Dariers disease

Darier's disease: Description, Causes and Risk Factors:Abbreviation: DD.Alternative Names: Keratosis follicularis, dyskeratosis follicularis.Darier's disease is a genetic disease that causes dark, wart-like lesions on the skin. These lesions may appear anywhere on the body, but typically occur on the scalp, forehead, arms, chest and back, and may be mild to severe in size and occurrence. The lesions not only affect the appearance of the skin, but also cause itching and discomfort. The prevalence is estimated at around 1/50,000. Onset of the disease usually occurs around puberty. Darier disease is not contagious; that is, it does not spread from person to person.Darier's disease is an autosomal dominant skin disorder, caused by mutations of the ATP2A2 gene. The ATP2A2 gene provides instructions for making an enzyme called sarco/endoplasmic reticulum calcium transport ATPases (SERCA2). This enzyme belongs to a family of ATPase enzymes that helps control the level of positively charged calcium ions inside cells. Within the cell, SERCA2 is found in the endoplasmic reticulum and a related structure in muscle cells called the sarcoplasmic reticulum. The endoplasmic reticulum is a structure inside the cell that is involved in protein processing and transport. The sarcoplasmic reticulum assists with muscle contraction and relaxation by releasing and storing calcium ions. Calcium ions act as signals for a large number of activities that are important for the normal development and function of cells. SERCA2 allows calcium ions to pass into and out of the cell in response to cell signals.DD is characterized by hyperkeratotic papules and plaques primarily in seborrheic areas, palmoplantar pits, papules on the dorsum of the feet and hands, and broken papillary lines. Hypopigmented macules may be seen in black-colored patients. Associated findings include whitish coats or papules of the oral mucous membrane, nail abnormalities with distal v-shaped notches, and various neuropsychiatric abnormalities, from learning difficulties to affective psychosis and schizophrenia. Salivatory stones and cysts of the long bones have been described infrequently in DD patientsBoth sexes are equally affected.Darier's disease is aggravated by sunlight, sweating, mechanical trauma and infection.Darier's diseaseSymptoms:Symptoms of Darier disease usually first appear around 6 to 20 years of age, with a peak incidence between the ages of 11 and 15 years. Some common features of this disease are itching, little brownish, rough-topped bumps may develop on the skin. And also pits occur on the palms of the hands and the soles of the feet.In DD an unpleasant smell may occur from the patient.The ducts of the salivary glands in the cheek may be obstructed.Occasionally, people who have DD also experience a form of neurological disorder, such as epilepsy, depression, or a mild intellectual disability. Learning and behavioral difficulties have also been reported among persons with DD.Diagnosis:Differential diagnoses include Hailey-Hailey disease, pemphigus and warty dyskeratoma, as well as transient acantholytic dermatosis.In most cases, Darier disease is diagnosed by its appearance and the person's family history, although it is many times mistaken for other forms of skin issues. The diagnosis is based on the typical characteristics of skin lesions in Darier disease. A skin biopsy will usually show characteristic degeneration of cells in the epidermis (acantholysis) and abnormally increased keratinisation (hyperkeratinization). DNA-based diagnosis is possible but is not done routinely.Treatment:There is currently no permanent cure for Darier disease, but symptomatic relief is available. It is particularly important to prevent skin infections and to counteract abnormal keratinisation.Cleansing the skin with a mild antibacterial soap sometimes helps control the odor.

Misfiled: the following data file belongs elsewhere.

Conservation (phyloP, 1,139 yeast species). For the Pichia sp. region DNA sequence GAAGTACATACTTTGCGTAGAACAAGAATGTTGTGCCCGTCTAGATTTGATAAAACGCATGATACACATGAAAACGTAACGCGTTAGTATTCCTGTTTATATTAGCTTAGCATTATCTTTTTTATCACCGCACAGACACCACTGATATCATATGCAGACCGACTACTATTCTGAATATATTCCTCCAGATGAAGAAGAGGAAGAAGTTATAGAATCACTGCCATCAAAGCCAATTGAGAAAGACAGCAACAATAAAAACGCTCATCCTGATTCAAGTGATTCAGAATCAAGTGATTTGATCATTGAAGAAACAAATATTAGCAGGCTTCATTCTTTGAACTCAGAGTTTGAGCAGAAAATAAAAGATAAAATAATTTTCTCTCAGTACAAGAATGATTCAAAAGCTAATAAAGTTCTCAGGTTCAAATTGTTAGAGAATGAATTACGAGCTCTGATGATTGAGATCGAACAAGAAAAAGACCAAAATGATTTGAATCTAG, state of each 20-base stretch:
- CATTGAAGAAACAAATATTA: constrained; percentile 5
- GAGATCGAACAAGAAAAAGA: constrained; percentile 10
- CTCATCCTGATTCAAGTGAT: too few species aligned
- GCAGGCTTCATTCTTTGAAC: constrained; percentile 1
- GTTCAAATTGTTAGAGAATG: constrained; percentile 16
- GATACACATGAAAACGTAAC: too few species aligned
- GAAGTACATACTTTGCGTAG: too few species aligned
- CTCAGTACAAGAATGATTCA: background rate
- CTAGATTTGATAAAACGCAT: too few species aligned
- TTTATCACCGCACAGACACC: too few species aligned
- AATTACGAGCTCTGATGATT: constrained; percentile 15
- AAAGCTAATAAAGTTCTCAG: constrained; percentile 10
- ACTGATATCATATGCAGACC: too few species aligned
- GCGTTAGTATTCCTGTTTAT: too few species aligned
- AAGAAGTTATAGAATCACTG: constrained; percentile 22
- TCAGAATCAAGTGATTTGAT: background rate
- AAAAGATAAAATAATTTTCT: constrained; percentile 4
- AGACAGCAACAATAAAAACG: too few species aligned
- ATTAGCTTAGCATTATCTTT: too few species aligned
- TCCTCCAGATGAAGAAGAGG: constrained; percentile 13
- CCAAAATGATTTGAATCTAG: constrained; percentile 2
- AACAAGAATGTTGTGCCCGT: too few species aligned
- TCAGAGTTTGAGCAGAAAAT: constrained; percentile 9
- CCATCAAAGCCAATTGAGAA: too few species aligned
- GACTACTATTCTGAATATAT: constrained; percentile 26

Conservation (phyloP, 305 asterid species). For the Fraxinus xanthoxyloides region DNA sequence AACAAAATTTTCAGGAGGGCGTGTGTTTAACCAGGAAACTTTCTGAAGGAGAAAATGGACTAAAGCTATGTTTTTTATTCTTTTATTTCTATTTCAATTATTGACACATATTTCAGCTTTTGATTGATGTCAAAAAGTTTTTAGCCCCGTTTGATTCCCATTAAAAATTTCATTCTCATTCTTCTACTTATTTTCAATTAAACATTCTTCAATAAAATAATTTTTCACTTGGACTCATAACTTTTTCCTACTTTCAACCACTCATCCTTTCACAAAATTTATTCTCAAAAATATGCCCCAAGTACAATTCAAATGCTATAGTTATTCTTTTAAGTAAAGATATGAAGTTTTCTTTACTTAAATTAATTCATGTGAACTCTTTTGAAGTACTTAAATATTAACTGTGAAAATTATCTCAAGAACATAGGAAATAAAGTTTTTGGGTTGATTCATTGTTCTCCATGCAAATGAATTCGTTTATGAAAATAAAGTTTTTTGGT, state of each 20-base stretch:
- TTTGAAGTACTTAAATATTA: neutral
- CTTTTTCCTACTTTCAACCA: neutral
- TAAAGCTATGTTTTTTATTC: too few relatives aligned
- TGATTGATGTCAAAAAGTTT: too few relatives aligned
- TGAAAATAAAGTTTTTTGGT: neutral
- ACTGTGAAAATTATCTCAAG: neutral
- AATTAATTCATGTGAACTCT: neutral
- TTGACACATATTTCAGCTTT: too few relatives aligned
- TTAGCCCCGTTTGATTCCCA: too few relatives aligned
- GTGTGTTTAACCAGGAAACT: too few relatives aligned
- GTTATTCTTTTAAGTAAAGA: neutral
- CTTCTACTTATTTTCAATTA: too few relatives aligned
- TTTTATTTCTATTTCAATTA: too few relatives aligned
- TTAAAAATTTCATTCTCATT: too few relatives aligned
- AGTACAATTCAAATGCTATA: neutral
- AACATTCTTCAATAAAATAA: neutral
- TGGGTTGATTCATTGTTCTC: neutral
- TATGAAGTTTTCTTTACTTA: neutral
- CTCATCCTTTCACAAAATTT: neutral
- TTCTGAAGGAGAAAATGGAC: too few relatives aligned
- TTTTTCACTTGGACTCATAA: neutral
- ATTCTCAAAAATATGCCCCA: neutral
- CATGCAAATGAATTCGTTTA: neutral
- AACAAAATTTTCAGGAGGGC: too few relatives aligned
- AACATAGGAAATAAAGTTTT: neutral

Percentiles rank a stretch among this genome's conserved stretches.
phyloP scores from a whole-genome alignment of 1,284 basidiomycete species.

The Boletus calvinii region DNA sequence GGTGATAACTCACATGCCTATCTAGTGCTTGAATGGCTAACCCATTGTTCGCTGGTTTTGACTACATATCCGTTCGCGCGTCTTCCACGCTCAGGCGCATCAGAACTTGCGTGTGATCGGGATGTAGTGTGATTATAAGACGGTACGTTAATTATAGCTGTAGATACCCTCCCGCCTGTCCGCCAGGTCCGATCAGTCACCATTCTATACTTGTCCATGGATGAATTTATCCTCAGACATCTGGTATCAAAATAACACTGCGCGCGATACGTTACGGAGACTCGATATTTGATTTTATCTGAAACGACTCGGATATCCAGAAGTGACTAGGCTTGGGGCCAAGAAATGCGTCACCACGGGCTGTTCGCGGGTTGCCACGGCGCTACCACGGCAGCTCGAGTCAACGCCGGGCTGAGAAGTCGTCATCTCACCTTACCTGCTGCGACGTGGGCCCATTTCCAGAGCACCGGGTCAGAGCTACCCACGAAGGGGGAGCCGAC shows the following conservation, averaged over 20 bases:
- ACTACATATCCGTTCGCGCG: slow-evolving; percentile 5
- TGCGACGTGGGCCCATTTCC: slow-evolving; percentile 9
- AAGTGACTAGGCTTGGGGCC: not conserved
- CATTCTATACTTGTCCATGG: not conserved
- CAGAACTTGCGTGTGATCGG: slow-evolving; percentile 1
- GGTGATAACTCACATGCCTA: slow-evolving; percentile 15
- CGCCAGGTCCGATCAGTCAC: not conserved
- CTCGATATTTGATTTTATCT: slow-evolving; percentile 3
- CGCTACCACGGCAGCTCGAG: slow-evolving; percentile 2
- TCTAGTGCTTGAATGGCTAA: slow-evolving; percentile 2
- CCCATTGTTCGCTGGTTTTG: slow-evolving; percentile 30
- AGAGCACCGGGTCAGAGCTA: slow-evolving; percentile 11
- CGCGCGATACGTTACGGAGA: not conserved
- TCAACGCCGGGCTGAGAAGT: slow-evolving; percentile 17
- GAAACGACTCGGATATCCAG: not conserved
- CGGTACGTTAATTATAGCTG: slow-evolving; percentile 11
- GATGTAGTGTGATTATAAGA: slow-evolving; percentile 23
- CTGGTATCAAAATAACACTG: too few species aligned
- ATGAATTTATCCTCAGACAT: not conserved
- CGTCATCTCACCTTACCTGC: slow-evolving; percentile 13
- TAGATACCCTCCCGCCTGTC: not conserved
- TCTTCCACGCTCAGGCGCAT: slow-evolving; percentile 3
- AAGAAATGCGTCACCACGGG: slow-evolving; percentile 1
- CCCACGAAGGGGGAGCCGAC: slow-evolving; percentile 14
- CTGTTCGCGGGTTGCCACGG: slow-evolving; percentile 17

• The doctor may give you a prescription for a gel or lotion to use on your skin.
  • Patients should avoid sun and heat. Emollients containing urea or lactic acid are of benefit for more limited lesions. Topical application of tretinoin or isotretinoin is effective against hyperkeratosis, but the risk of irritation limits their use. Topical steroids may reduce irritation, but they are not effective when used alone. Retinoids such as tazarotene are better tolerated. In case of severe disease, acitretin (an oral retinoid) is the most effective treatment, but possible side-effects must be monitored.
  • Dermabrasion, electrodessication and surgical removal were once the only options for removing DD lesions. These methods each have limitations on the type of skin, skin area and degree of the DD skin condition that may be effectively treated. Carbon dioxide (CO2) laser vaporization emerged as another option for removing skin lesions caused by DD, but this method poses side effects, risks and complications that outweigh the benefits for many patients.
Disclaimer: The above information is just informative purpose. The information provided herein should not be used during any medical emergency or for the diagnosis or treatment of any medical condition.DISCLAIMER: This information should not substitute for seeking responsible, professional medical care.

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